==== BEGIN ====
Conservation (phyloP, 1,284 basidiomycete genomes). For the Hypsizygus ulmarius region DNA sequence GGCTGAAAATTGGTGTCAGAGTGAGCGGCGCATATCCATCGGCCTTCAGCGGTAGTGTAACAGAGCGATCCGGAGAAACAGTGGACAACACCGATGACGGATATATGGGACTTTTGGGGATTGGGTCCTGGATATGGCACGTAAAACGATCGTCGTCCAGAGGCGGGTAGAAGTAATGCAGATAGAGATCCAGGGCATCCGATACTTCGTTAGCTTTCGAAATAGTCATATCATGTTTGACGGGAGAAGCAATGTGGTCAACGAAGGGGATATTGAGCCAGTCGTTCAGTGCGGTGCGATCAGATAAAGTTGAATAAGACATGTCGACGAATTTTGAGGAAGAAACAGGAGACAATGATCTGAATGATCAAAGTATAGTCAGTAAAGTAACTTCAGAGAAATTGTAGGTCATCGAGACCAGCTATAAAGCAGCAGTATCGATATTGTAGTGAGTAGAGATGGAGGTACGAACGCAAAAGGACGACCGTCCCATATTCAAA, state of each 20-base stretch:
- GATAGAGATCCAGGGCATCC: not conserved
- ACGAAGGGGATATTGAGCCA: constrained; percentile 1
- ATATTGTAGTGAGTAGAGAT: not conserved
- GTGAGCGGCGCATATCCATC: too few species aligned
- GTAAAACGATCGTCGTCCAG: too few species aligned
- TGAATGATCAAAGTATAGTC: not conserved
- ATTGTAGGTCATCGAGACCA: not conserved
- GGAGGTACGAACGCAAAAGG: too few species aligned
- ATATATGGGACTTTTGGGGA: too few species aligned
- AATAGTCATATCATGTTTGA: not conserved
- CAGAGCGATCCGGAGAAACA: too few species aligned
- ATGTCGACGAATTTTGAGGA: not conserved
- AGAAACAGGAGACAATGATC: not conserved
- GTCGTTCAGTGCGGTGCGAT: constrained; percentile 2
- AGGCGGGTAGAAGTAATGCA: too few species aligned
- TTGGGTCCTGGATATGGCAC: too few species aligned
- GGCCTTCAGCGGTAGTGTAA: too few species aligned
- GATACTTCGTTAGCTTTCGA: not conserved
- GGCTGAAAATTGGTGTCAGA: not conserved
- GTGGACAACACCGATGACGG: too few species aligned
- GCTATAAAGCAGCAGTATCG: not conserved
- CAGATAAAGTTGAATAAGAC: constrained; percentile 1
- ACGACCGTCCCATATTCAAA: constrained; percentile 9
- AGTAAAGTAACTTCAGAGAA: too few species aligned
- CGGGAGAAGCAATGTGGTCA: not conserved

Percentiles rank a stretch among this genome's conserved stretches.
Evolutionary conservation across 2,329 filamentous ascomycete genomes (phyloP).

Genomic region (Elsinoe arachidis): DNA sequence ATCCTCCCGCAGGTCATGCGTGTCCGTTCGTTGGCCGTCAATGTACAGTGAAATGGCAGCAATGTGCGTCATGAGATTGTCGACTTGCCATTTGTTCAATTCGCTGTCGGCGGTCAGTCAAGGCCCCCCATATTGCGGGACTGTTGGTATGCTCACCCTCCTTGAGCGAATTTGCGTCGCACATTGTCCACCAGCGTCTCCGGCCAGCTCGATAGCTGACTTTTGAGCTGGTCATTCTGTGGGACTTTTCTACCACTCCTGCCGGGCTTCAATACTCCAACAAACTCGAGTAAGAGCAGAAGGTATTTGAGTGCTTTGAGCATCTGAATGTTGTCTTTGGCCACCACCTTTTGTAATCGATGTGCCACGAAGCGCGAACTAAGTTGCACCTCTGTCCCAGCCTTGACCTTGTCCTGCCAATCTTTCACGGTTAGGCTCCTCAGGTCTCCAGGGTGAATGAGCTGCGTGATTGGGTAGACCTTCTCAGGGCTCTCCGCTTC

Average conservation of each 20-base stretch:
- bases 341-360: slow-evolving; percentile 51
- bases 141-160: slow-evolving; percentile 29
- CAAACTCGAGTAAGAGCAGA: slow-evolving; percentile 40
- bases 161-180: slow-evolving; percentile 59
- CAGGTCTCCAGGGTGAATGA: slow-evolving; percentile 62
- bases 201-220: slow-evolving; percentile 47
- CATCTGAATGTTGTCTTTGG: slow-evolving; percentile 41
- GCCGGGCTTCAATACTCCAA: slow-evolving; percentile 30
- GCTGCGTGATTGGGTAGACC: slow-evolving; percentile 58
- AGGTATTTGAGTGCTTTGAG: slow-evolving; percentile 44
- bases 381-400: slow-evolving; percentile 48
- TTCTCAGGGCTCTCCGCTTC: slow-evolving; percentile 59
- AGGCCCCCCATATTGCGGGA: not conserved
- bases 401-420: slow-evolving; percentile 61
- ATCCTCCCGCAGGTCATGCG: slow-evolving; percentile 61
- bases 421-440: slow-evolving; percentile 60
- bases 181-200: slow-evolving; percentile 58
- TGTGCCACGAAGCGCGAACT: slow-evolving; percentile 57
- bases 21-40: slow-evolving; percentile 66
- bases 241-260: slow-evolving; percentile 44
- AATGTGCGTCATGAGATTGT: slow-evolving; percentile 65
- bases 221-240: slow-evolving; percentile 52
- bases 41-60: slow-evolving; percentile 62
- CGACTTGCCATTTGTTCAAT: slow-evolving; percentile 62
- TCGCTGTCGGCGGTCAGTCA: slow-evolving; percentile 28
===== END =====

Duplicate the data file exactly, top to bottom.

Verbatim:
Conservation (phyloP, 1,284 basidiomycete genomes). For the Hypsizygus ulmarius region DNA sequence GGCTGAAAATTGGTGTCAGAGTGAGCGGCGCATATCCATCGGCCTTCAGCGGTAGTGTAACAGAGCGATCCGGAGAAACAGTGGACAACACCGATGACGGATATATGGGACTTTTGGGGATTGGGTCCTGGATATGGCACGTAAAACGATCGTCGTCCAGAGGCGGGTAGAAGTAATGCAGATAGAGATCCAGGGCATCCGATACTTCGTTAGCTTTCGAAATAGTCATATCATGTTTGACGGGAGAAGCAATGTGGTCAACGAAGGGGATATTGAGCCAGTCGTTCAGTGCGGTGCGATCAGATAAAGTTGAATAAGACATGTCGACGAATTTTGAGGAAGAAACAGGAGACAATGATCTGAATGATCAAAGTATAGTCAGTAAAGTAACTTCAGAGAAATTGTAGGTCATCGAGACCAGCTATAAAGCAGCAGTATCGATATTGTAGTGAGTAGAGATGGAGGTACGAACGCAAAAGGACGACCGTCCCATATTCAAA, state of each 20-base stretch:
- GATAGAGATCCAGGGCATCC: not conserved
- ACGAAGGGGATATTGAGCCA: constrained; percentile 1
- ATATTGTAGTGAGTAGAGAT: not conserved
- GTGAGCGGCGCATATCCATC: too few species aligned
- GTAAAACGATCGTCGTCCAG: too few species aligned
- TGAATGATCAAAGTATAGTC: not conserved
- ATTGTAGGTCATCGAGACCA: not conserved
- GGAGGTACGAACGCAAAAGG: too few species aligned
- ATATATGGGACTTTTGGGGA: too few species aligned
- AATAGTCATATCATGTTTGA: not conserved
- CAGAGCGATCCGGAGAAACA: too few species aligned
- ATGTCGACGAATTTTGAGGA: not conserved
- AGAAACAGGAGACAATGATC: not conserved
- GTCGTTCAGTGCGGTGCGAT: constrained; percentile 2
- AGGCGGGTAGAAGTAATGCA: too few species aligned
- TTGGGTCCTGGATATGGCAC: too few species aligned
- GGCCTTCAGCGGTAGTGTAA: too few species aligned
- GATACTTCGTTAGCTTTCGA: not conserved
- GGCTGAAAATTGGTGTCAGA: not conserved
- GTGGACAACACCGATGACGG: too few species aligned
- GCTATAAAGCAGCAGTATCG: not conserved
- CAGATAAAGTTGAATAAGAC: constrained; percentile 1
- ACGACCGTCCCATATTCAAA: constrained; percentile 9
- AGTAAAGTAACTTCAGAGAA: too few species aligned
- CGGGAGAAGCAATGTGGTCA: not conserved

Percentiles rank a stretch among this genome's conserved stretches.
Evolutionary conservation across 2,329 filamentous ascomycete genomes (phyloP).

Genomic region (Elsinoe arachidis): DNA sequence ATCCTCCCGCAGGTCATGCGTGTCCGTTCGTTGGCCGTCAATGTACAGTGAAATGGCAGCAATGTGCGTCATGAGATTGTCGACTTGCCATTTGTTCAATTCGCTGTCGGCGGTCAGTCAAGGCCCCCCATATTGCGGGACTGTTGGTATGCTCACCCTCCTTGAGCGAATTTGCGTCGCACATTGTCCACCAGCGTCTCCGGCCAGCTCGATAGCTGACTTTTGAGCTGGTCATTCTGTGGGACTTTTCTACCACTCCTGCCGGGCTTCAATACTCCAACAAACTCGAGTAAGAGCAGAAGGTATTTGAGTGCTTTGAGCATCTGAATGTTGTCTTTGGCCACCACCTTTTGTAATCGATGTGCCACGAAGCGCGAACTAAGTTGCACCTCTGTCCCAGCCTTGACCTTGTCCTGCCAATCTTTCACGGTTAGGCTCCTCAGGTCTCCAGGGTGAATGAGCTGCGTGATTGGGTAGACCTTCTCAGGGCTCTCCGCTTC

Average conservation of each 20-base stretch:
- bases 341-360: slow-evolving; percentile 51
- bases 141-160: slow-evolving; percentile 29
- CAAACTCGAGTAAGAGCAGA: slow-evolving; percentile 40
- bases 161-180: slow-evolving; percentile 59
- CAGGTCTCCAGGGTGAATGA: slow-evolving; percentile 62
- bases 201-220: slow-evolving; percentile 47
- CATCTGAATGTTGTCTTTGG: slow-evolving; percentile 41
- GCCGGGCTTCAATACTCCAA: slow-evolving; percentile 30
- GCTGCGTGATTGGGTAGACC: slow-evolving; percentile 58
- AGGTATTTGAGTGCTTTGAG: slow-evolving; percentile 44
- bases 381-400: slow-evolving; percentile 48
- TTCTCAGGGCTCTCCGCTTC: slow-evolving; percentile 59
- AGGCCCCCCATATTGCGGGA: not conserved
- bases 401-420: slow-evolving; percentile 61
- ATCCTCCCGCAGGTCATGCG: slow-evolving; percentile 61
- bases 421-440: slow-evolving; percentile 60
- bases 181-200: slow-evolving; percentile 58
- TGTGCCACGAAGCGCGAACT: slow-evolving; percentile 57
- bases 21-40: slow-evolving; percentile 66
- bases 241-260: slow-evolving; percentile 44
- AATGTGCGTCATGAGATTGT: slow-evolving; percentile 65
- bases 221-240: slow-evolving; percentile 52
- bases 41-60: slow-evolving; percentile 62
- CGACTTGCCATTTGTTCAAT: slow-evolving; percentile 62
- TCGCTGTCGGCGGTCAGTCA: slow-evolving; percentile 28